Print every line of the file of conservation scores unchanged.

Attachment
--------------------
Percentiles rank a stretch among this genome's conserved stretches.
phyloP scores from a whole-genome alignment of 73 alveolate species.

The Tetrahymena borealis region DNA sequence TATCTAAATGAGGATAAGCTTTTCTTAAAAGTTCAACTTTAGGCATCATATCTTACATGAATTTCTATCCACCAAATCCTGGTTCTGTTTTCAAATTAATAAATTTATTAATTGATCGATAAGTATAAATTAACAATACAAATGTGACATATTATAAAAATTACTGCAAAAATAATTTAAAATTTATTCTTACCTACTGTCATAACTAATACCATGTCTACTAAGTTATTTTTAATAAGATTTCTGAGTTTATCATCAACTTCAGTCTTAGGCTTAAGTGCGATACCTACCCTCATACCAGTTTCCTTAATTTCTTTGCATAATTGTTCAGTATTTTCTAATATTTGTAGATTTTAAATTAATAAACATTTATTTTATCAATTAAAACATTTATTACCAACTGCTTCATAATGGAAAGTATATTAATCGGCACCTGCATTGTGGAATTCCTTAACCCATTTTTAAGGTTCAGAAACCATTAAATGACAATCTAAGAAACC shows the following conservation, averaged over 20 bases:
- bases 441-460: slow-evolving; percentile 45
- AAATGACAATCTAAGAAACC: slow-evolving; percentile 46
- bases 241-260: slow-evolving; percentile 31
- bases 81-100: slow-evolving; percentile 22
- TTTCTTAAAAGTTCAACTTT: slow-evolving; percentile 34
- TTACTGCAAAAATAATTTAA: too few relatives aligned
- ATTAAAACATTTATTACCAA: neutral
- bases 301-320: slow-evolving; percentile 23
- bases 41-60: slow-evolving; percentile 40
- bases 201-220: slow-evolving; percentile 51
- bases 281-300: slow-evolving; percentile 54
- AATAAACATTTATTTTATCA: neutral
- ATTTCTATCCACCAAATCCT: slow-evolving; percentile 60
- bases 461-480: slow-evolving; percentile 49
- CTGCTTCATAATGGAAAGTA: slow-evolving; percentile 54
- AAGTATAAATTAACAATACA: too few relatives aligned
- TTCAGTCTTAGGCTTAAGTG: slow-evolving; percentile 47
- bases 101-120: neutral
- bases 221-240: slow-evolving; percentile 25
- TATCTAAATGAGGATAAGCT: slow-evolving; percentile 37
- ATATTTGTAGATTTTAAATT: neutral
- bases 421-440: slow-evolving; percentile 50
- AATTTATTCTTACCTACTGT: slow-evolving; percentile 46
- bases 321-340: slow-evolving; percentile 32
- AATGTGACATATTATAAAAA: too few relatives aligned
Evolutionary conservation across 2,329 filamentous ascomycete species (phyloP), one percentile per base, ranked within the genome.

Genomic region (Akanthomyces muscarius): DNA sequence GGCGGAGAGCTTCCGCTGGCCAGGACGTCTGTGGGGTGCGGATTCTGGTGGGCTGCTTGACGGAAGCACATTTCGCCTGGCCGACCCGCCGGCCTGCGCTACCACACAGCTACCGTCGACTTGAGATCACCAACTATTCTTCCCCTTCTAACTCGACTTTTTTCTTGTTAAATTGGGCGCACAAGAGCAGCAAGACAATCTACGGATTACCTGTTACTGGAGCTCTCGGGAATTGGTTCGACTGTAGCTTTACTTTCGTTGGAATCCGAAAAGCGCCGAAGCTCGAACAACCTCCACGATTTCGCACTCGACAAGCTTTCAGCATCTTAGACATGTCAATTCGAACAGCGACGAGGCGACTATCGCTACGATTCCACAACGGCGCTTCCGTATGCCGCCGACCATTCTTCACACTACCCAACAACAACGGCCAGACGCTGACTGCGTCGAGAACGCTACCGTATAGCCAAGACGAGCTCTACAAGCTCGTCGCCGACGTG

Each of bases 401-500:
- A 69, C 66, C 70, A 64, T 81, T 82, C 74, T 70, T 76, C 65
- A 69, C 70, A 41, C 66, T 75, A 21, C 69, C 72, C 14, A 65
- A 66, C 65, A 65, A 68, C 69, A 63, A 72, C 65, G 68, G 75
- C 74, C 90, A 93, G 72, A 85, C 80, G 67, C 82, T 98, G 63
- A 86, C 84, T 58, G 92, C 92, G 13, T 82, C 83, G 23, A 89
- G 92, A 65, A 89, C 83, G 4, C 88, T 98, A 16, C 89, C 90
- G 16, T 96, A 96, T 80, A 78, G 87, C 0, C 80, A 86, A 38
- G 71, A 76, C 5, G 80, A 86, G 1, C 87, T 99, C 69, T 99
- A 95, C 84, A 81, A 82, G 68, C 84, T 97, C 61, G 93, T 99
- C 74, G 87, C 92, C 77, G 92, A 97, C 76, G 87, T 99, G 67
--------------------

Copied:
Percentiles rank a stretch among this genome's conserved stretches.
phyloP scores from a whole-genome alignment of 73 alveolate species.

The Tetrahymena borealis region DNA sequence TATCTAAATGAGGATAAGCTTTTCTTAAAAGTTCAACTTTAGGCATCATATCTTACATGAATTTCTATCCACCAAATCCTGGTTCTGTTTTCAAATTAATAAATTTATTAATTGATCGATAAGTATAAATTAACAATACAAATGTGACATATTATAAAAATTACTGCAAAAATAATTTAAAATTTATTCTTACCTACTGTCATAACTAATACCATGTCTACTAAGTTATTTTTAATAAGATTTCTGAGTTTATCATCAACTTCAGTCTTAGGCTTAAGTGCGATACCTACCCTCATACCAGTTTCCTTAATTTCTTTGCATAATTGTTCAGTATTTTCTAATATTTGTAGATTTTAAATTAATAAACATTTATTTTATCAATTAAAACATTTATTACCAACTGCTTCATAATGGAAAGTATATTAATCGGCACCTGCATTGTGGAATTCCTTAACCCATTTTTAAGGTTCAGAAACCATTAAATGACAATCTAAGAAACC shows the following conservation, averaged over 20 bases:
- bases 441-460: slow-evolving; percentile 45
- AAATGACAATCTAAGAAACC: slow-evolving; percentile 46
- bases 241-260: slow-evolving; percentile 31
- bases 81-100: slow-evolving; percentile 22
- TTTCTTAAAAGTTCAACTTT: slow-evolving; percentile 34
- TTACTGCAAAAATAATTTAA: too few relatives aligned
- ATTAAAACATTTATTACCAA: neutral
- bases 301-320: slow-evolving; percentile 23
- bases 41-60: slow-evolving; percentile 40
- bases 201-220: slow-evolving; percentile 51
- bases 281-300: slow-evolving; percentile 54
- AATAAACATTTATTTTATCA: neutral
- ATTTCTATCCACCAAATCCT: slow-evolving; percentile 60
- bases 461-480: slow-evolving; percentile 49
- CTGCTTCATAATGGAAAGTA: slow-evolving; percentile 54
- AAGTATAAATTAACAATACA: too few relatives aligned
- TTCAGTCTTAGGCTTAAGTG: slow-evolving; percentile 47
- bases 101-120: neutral
- bases 221-240: slow-evolving; percentile 25
- TATCTAAATGAGGATAAGCT: slow-evolving; percentile 37
- ATATTTGTAGATTTTAAATT: neutral
- bases 421-440: slow-evolving; percentile 50
- AATTTATTCTTACCTACTGT: slow-evolving; percentile 46
- bases 321-340: slow-evolving; percentile 32
- AATGTGACATATTATAAAAA: too few relatives aligned
Evolutionary conservation across 2,329 filamentous ascomycete species (phyloP), one percentile per base, ranked within the genome.

Genomic region (Akanthomyces muscarius): DNA sequence GGCGGAGAGCTTCCGCTGGCCAGGACGTCTGTGGGGTGCGGATTCTGGTGGGCTGCTTGACGGAAGCACATTTCGCCTGGCCGACCCGCCGGCCTGCGCTACCACACAGCTACCGTCGACTTGAGATCACCAACTATTCTTCCCCTTCTAACTCGACTTTTTTCTTGTTAAATTGGGCGCACAAGAGCAGCAAGACAATCTACGGATTACCTGTTACTGGAGCTCTCGGGAATTGGTTCGACTGTAGCTTTACTTTCGTTGGAATCCGAAAAGCGCCGAAGCTCGAACAACCTCCACGATTTCGCACTCGACAAGCTTTCAGCATCTTAGACATGTCAATTCGAACAGCGACGAGGCGACTATCGCTACGATTCCACAACGGCGCTTCCGTATGCCGCCGACCATTCTTCACACTACCCAACAACAACGGCCAGACGCTGACTGCGTCGAGAACGCTACCGTATAGCCAAGACGAGCTCTACAAGCTCGTCGCCGACGTG

Each of bases 401-500:
- A 69, C 66, C 70, A 64, T 81, T 82, C 74, T 70, T 76, C 65
- A 69, C 70, A 41, C 66, T 75, A 21, C 69, C 72, C 14, A 65
- A 66, C 65, A 65, A 68, C 69, A 63, A 72, C 65, G 68, G 75
- C 74, C 90, A 93, G 72, A 85, C 80, G 67, C 82, T 98, G 63
- A 86, C 84, T 58, G 92, C 92, G 13, T 82, C 83, G 23, A 89
- G 92, A 65, A 89, C 83, G 4, C 88, T 98, A 16, C 89, C 90
- G 16, T 96, A 96, T 80, A 78, G 87, C 0, C 80, A 86, A 38
- G 71, A 76, C 5, G 80, A 86, G 1, C 87, T 99, C 69, T 99
- A 95, C 84, A 81, A 82, G 68, C 84, T 97, C 61, G 93, T 99
- C 74, G 87, C 92, C 77, G 92, A 97, C 76, G 87, T 99, G 67